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Aquaponics project

Postby tokyo » Sat May 01, 2010 3:41 pm

Alright, so for those who don't know, aquaponics is the combination of aquaculture and hydroponics. You raise fish and plants in a closed circuit system. The fish waste will fertilize the plants and in return the plants will remove the waste making the water liveable for the fish.

It was conceived with the intent of creating a more efficient farm. One that will raise edible fish and edible crops without using very many resources.

But in my case, I'm just using it to keep my aquarium water clean and healthy for my fish. Plus I think its a great idea and really wanted to give it a try.

When I get my own place I am planning on creating a much larger system and maybe even raise some edible fish. But for now, I can only fit so much in my apartment. :lol:

Ok, on to the project...

My first issue, before even getting into the design, is that regular aquarium dechlorinator can't be used on anyting that will be consumed by humans. So until I can afford to buy some human friendly dechlorinator I will have to just grow ornamental plants.

Here is a picture of what I making the system out of:
Image

The blue barrel is a 30 gallon compost bin I picked up at a local Agway. It will be used to house my bio media.

The rubbermaid is a 37 gallon bin, and will be used to house my planters, and return pump.

I haven't decided which container will house my heaters yet.

There will be mechanical filtration in both containers. You can see I already added the mechanical filtration to the rubbermaid by cutting out a hole in the lid and dropping in some small stackable bins which I modified by cutting out the bottoms, replacing them with mesh and filling with my filter media.

I've had an issue with the rubbermaid bin bowing when full of water. So I am making a frame to contain it.

I'll post more when I get started. Probably tomorrow.

It may be another two weeks before I can add plants, but I would like to get the sump up and running this weekend if possible.
55 Gallon African Tank:
Pseudotropheus saulosi, Aulonocara jacobfreibergi "Lemon Jakes", Synodontis multipunctatus(wild caught)

Additional Fish List:
Parachromis motaguense(1.5"), Geophagus pindare(1.5"), Ameca splendens
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Postby bertolli » Sat May 01, 2010 7:24 pm

very interesting concept, I have stayed away from planted tanks because I don't want to have to deal with fish waste in a tank that has plants in it, interested to see how this turns out.
55 - mbuna and a few extras
43 - 5 pseudotropheus polits
20 long - 2mgara shellies
50 - juvenile flowerhorn
CCA Member - CapitalCichlids.org
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Postby tokyo » Sat May 01, 2010 7:36 pm

Yeah, thats part of the reason I went with this idea. I won't need as much light or space to grow terrestrial plants as I would if I were to grow aquatic plants. Plus terrestrial plants are usually more efficient.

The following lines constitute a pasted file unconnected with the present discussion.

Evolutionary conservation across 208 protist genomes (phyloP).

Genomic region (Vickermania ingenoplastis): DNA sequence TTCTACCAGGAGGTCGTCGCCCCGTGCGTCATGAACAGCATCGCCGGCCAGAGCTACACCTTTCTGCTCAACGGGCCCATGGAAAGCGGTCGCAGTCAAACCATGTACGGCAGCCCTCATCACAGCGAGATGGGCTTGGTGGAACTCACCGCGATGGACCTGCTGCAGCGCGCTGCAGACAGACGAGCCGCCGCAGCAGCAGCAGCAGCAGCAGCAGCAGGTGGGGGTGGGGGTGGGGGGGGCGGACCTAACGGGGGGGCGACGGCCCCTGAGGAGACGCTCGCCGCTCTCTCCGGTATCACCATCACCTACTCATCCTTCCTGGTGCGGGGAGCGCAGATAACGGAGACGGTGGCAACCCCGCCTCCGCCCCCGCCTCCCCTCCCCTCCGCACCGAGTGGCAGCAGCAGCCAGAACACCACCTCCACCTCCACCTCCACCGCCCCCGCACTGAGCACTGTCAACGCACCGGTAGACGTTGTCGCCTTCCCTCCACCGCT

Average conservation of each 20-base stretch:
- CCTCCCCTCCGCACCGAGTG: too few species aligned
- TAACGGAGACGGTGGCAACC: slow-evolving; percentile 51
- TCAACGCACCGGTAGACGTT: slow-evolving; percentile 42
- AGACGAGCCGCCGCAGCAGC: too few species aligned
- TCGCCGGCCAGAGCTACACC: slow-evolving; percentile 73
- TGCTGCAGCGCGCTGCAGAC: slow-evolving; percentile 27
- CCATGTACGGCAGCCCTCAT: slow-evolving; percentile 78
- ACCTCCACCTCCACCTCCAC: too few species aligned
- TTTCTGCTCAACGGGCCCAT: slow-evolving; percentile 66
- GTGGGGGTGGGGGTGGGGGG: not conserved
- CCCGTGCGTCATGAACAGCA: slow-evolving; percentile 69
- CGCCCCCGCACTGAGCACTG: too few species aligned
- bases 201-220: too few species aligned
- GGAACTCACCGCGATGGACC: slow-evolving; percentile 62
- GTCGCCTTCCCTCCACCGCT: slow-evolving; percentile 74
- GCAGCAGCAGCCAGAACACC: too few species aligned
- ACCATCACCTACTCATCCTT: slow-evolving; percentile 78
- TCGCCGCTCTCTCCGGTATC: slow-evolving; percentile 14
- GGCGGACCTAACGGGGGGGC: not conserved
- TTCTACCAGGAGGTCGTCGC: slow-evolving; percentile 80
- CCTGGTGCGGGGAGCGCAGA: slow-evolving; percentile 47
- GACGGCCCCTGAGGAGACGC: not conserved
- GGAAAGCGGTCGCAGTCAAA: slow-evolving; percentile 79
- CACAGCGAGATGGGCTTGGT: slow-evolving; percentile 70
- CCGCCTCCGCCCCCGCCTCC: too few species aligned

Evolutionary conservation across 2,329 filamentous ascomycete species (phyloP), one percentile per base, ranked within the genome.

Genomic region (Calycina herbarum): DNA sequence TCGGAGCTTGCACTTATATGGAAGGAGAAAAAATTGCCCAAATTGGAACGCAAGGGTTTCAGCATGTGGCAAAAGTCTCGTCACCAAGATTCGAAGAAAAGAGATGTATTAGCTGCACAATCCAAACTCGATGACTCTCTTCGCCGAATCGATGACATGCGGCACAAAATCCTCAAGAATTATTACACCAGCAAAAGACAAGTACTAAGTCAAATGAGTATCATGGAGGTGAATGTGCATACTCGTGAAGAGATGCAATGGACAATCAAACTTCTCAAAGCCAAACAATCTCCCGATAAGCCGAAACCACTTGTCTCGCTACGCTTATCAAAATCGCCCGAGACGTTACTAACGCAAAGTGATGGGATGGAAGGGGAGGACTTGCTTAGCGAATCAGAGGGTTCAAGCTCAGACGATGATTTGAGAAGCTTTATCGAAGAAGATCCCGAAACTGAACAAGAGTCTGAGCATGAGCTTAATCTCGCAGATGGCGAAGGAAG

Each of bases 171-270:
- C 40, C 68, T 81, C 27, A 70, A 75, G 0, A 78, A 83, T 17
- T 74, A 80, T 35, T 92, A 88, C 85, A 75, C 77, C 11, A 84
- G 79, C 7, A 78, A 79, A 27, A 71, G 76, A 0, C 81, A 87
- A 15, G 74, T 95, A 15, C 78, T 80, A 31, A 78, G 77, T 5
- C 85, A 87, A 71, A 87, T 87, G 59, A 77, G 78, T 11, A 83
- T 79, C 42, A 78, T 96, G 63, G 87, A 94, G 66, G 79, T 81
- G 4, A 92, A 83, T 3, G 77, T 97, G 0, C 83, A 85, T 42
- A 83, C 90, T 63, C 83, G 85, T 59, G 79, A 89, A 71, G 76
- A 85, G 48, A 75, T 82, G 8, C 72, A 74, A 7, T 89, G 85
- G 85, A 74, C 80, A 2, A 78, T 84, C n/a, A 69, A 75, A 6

I went ahead and started making the plumbing for the large barrel. I will post a pic once its finised.
55 Gallon African Tank:
Pseudotropheus saulosi, Aulonocara jacobfreibergi "Lemon Jakes", Synodontis multipunctatus(wild caught)

Additional Fish List:
Parachromis motaguense(1.5"), Geophagus pindare(1.5"), Ameca splendens
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Location: Hampton, New Hampshire, USA

Postby kmuda » Sat May 01, 2010 8:10 pm

I've attempted several small scale plant filters but have never achieved significant results. I'm not really sure as to the cause (of limited results). I primarily attribute it to scale. In my opinion, it's a valid concept. In my experience, depending on tank size and stocking), you may be underestimating the requirements. My attempts were with a 100 gallon Oscar tank using a 20 gallon sump (filled with water), covered with a thick sheet of styrofoam, holes cut into the styrofoam through which the plants were placed (I tried numerous plants, from vines to Peace Lillies, to tomato plants, to pepper plants.)

To clarify scale, several years back a staff member on another board managed to take nitrates down to zero, and keep them there, eliminating water changes, using a plant filter (for an Oscar tank), but he basically turned a bedroom in his house into a filter room, using a water bed as a sump (no kidding), with PVC pipes running everywhere, holes cut into the top of the PVC, where he placed the plants (I belive he had pebble size gravel in the PVC pipes). It was a Dr. Frankenfish operation, but it worked. He found that tomato and pepper plants worked best but he was never able to get them to bear fruit, even with supplemental dosing of nitrate and fertilizers. He posted photos and I've attempted to search for that thread but am currently unable to find it. If I finally find it, I'll PM you a link.

The key, like any use of plants to remove nutrients, is to have fast growing plants. Slow growing plants will have little impact.

I will be interested in learning your results. Do you know what plants you intend to use?
100g- Oscar, Male Convict, 3 SDs - 20 gallon sump
55g - 20 Year Old Kissing Gourami + friends
55g - Pleco - 55g - Angelfish